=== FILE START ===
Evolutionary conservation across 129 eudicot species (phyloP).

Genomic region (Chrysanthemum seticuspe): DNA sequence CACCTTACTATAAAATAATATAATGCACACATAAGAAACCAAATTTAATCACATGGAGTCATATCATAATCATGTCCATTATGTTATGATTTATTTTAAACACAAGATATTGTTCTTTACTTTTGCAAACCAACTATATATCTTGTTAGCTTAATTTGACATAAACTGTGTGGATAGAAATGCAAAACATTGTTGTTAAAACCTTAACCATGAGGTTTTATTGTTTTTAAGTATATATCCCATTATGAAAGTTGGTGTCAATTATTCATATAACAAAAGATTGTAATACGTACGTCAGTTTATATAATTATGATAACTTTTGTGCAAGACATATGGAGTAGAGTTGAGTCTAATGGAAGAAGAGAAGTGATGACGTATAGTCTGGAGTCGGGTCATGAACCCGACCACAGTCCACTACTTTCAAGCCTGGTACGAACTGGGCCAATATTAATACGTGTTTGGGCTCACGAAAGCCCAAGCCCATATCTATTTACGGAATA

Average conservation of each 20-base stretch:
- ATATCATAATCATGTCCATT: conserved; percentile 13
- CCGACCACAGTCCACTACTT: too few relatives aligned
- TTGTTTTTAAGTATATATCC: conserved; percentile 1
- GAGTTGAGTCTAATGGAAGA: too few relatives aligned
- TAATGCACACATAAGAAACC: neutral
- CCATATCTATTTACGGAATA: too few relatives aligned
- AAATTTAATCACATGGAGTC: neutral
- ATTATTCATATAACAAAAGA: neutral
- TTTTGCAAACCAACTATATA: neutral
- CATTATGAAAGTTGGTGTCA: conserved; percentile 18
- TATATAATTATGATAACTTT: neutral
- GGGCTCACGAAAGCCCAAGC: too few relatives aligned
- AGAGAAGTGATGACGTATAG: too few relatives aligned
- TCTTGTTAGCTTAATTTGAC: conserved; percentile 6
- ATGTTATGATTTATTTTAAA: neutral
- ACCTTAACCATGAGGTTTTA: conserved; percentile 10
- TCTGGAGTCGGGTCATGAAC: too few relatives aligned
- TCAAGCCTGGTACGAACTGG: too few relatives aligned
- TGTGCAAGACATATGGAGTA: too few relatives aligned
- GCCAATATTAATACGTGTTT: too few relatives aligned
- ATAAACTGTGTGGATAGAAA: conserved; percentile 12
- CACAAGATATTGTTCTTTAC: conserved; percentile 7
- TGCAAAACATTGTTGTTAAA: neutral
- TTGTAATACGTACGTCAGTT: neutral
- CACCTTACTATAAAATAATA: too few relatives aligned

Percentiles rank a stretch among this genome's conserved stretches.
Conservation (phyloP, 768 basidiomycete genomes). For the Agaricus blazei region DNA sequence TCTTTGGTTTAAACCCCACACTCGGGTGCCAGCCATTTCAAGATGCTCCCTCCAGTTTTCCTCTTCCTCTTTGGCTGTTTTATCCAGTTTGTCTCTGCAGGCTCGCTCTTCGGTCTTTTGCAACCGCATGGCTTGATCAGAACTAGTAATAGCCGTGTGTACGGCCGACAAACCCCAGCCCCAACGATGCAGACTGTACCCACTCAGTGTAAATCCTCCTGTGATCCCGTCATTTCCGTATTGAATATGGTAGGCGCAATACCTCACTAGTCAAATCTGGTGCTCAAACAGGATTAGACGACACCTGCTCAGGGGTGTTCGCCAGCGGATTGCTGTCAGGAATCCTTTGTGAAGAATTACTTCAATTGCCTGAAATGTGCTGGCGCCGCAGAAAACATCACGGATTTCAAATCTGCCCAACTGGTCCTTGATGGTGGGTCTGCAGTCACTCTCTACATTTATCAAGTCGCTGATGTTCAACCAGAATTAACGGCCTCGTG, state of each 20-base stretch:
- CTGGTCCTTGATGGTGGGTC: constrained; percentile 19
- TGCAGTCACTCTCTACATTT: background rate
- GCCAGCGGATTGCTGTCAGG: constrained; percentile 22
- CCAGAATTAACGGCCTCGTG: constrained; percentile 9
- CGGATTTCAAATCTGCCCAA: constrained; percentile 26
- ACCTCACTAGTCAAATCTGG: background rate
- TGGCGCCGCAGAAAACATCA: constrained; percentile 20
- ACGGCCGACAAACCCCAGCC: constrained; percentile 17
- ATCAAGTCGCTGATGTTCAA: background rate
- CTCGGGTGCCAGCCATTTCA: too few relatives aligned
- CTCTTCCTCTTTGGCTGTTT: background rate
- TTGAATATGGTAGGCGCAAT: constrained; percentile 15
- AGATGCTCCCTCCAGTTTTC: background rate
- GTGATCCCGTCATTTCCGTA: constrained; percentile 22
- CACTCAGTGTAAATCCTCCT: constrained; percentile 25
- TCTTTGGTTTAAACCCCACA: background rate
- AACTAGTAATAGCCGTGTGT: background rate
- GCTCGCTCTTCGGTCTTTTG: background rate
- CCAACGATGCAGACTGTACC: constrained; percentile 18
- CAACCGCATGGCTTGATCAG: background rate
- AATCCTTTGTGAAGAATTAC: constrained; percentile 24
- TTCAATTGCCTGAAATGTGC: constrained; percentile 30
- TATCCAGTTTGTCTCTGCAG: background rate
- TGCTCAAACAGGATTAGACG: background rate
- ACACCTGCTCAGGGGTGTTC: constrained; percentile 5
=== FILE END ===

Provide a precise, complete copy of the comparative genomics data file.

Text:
Evolutionary conservation across 129 eudicot species (phyloP).

Genomic region (Chrysanthemum seticuspe): DNA sequence CACCTTACTATAAAATAATATAATGCACACATAAGAAACCAAATTTAATCACATGGAGTCATATCATAATCATGTCCATTATGTTATGATTTATTTTAAACACAAGATATTGTTCTTTACTTTTGCAAACCAACTATATATCTTGTTAGCTTAATTTGACATAAACTGTGTGGATAGAAATGCAAAACATTGTTGTTAAAACCTTAACCATGAGGTTTTATTGTTTTTAAGTATATATCCCATTATGAAAGTTGGTGTCAATTATTCATATAACAAAAGATTGTAATACGTACGTCAGTTTATATAATTATGATAACTTTTGTGCAAGACATATGGAGTAGAGTTGAGTCTAATGGAAGAAGAGAAGTGATGACGTATAGTCTGGAGTCGGGTCATGAACCCGACCACAGTCCACTACTTTCAAGCCTGGTACGAACTGGGCCAATATTAATACGTGTTTGGGCTCACGAAAGCCCAAGCCCATATCTATTTACGGAATA

Average conservation of each 20-base stretch:
- ATATCATAATCATGTCCATT: conserved; percentile 13
- CCGACCACAGTCCACTACTT: too few relatives aligned
- TTGTTTTTAAGTATATATCC: conserved; percentile 1
- GAGTTGAGTCTAATGGAAGA: too few relatives aligned
- TAATGCACACATAAGAAACC: neutral
- CCATATCTATTTACGGAATA: too few relatives aligned
- AAATTTAATCACATGGAGTC: neutral
- ATTATTCATATAACAAAAGA: neutral
- TTTTGCAAACCAACTATATA: neutral
- CATTATGAAAGTTGGTGTCA: conserved; percentile 18
- TATATAATTATGATAACTTT: neutral
- GGGCTCACGAAAGCCCAAGC: too few relatives aligned
- AGAGAAGTGATGACGTATAG: too few relatives aligned
- TCTTGTTAGCTTAATTTGAC: conserved; percentile 6
- ATGTTATGATTTATTTTAAA: neutral
- ACCTTAACCATGAGGTTTTA: conserved; percentile 10
- TCTGGAGTCGGGTCATGAAC: too few relatives aligned
- TCAAGCCTGGTACGAACTGG: too few relatives aligned
- TGTGCAAGACATATGGAGTA: too few relatives aligned
- GCCAATATTAATACGTGTTT: too few relatives aligned
- ATAAACTGTGTGGATAGAAA: conserved; percentile 12
- CACAAGATATTGTTCTTTAC: conserved; percentile 7
- TGCAAAACATTGTTGTTAAA: neutral
- TTGTAATACGTACGTCAGTT: neutral
- CACCTTACTATAAAATAATA: too few relatives aligned

Percentiles rank a stretch among this genome's conserved stretches.
Conservation (phyloP, 768 basidiomycete genomes). For the Agaricus blazei region DNA sequence TCTTTGGTTTAAACCCCACACTCGGGTGCCAGCCATTTCAAGATGCTCCCTCCAGTTTTCCTCTTCCTCTTTGGCTGTTTTATCCAGTTTGTCTCTGCAGGCTCGCTCTTCGGTCTTTTGCAACCGCATGGCTTGATCAGAACTAGTAATAGCCGTGTGTACGGCCGACAAACCCCAGCCCCAACGATGCAGACTGTACCCACTCAGTGTAAATCCTCCTGTGATCCCGTCATTTCCGTATTGAATATGGTAGGCGCAATACCTCACTAGTCAAATCTGGTGCTCAAACAGGATTAGACGACACCTGCTCAGGGGTGTTCGCCAGCGGATTGCTGTCAGGAATCCTTTGTGAAGAATTACTTCAATTGCCTGAAATGTGCTGGCGCCGCAGAAAACATCACGGATTTCAAATCTGCCCAACTGGTCCTTGATGGTGGGTCTGCAGTCACTCTCTACATTTATCAAGTCGCTGATGTTCAACCAGAATTAACGGCCTCGTG, state of each 20-base stretch:
- CTGGTCCTTGATGGTGGGTC: constrained; percentile 19
- TGCAGTCACTCTCTACATTT: background rate
- GCCAGCGGATTGCTGTCAGG: constrained; percentile 22
- CCAGAATTAACGGCCTCGTG: constrained; percentile 9
- CGGATTTCAAATCTGCCCAA: constrained; percentile 26
- ACCTCACTAGTCAAATCTGG: background rate
- TGGCGCCGCAGAAAACATCA: constrained; percentile 20
- ACGGCCGACAAACCCCAGCC: constrained; percentile 17
- ATCAAGTCGCTGATGTTCAA: background rate
- CTCGGGTGCCAGCCATTTCA: too few relatives aligned
- CTCTTCCTCTTTGGCTGTTT: background rate
- TTGAATATGGTAGGCGCAAT: constrained; percentile 15
- AGATGCTCCCTCCAGTTTTC: background rate
- GTGATCCCGTCATTTCCGTA: constrained; percentile 22
- CACTCAGTGTAAATCCTCCT: constrained; percentile 25
- TCTTTGGTTTAAACCCCACA: background rate
- AACTAGTAATAGCCGTGTGT: background rate
- GCTCGCTCTTCGGTCTTTTG: background rate
- CCAACGATGCAGACTGTACC: constrained; percentile 18
- CAACCGCATGGCTTGATCAG: background rate
- AATCCTTTGTGAAGAATTAC: constrained; percentile 24
- TTCAATTGCCTGAAATGTGC: constrained; percentile 30
- TATCCAGTTTGTCTCTGCAG: background rate
- TGCTCAAACAGGATTAGACG: background rate
- ACACCTGCTCAGGGGTGTTC: constrained; percentile 5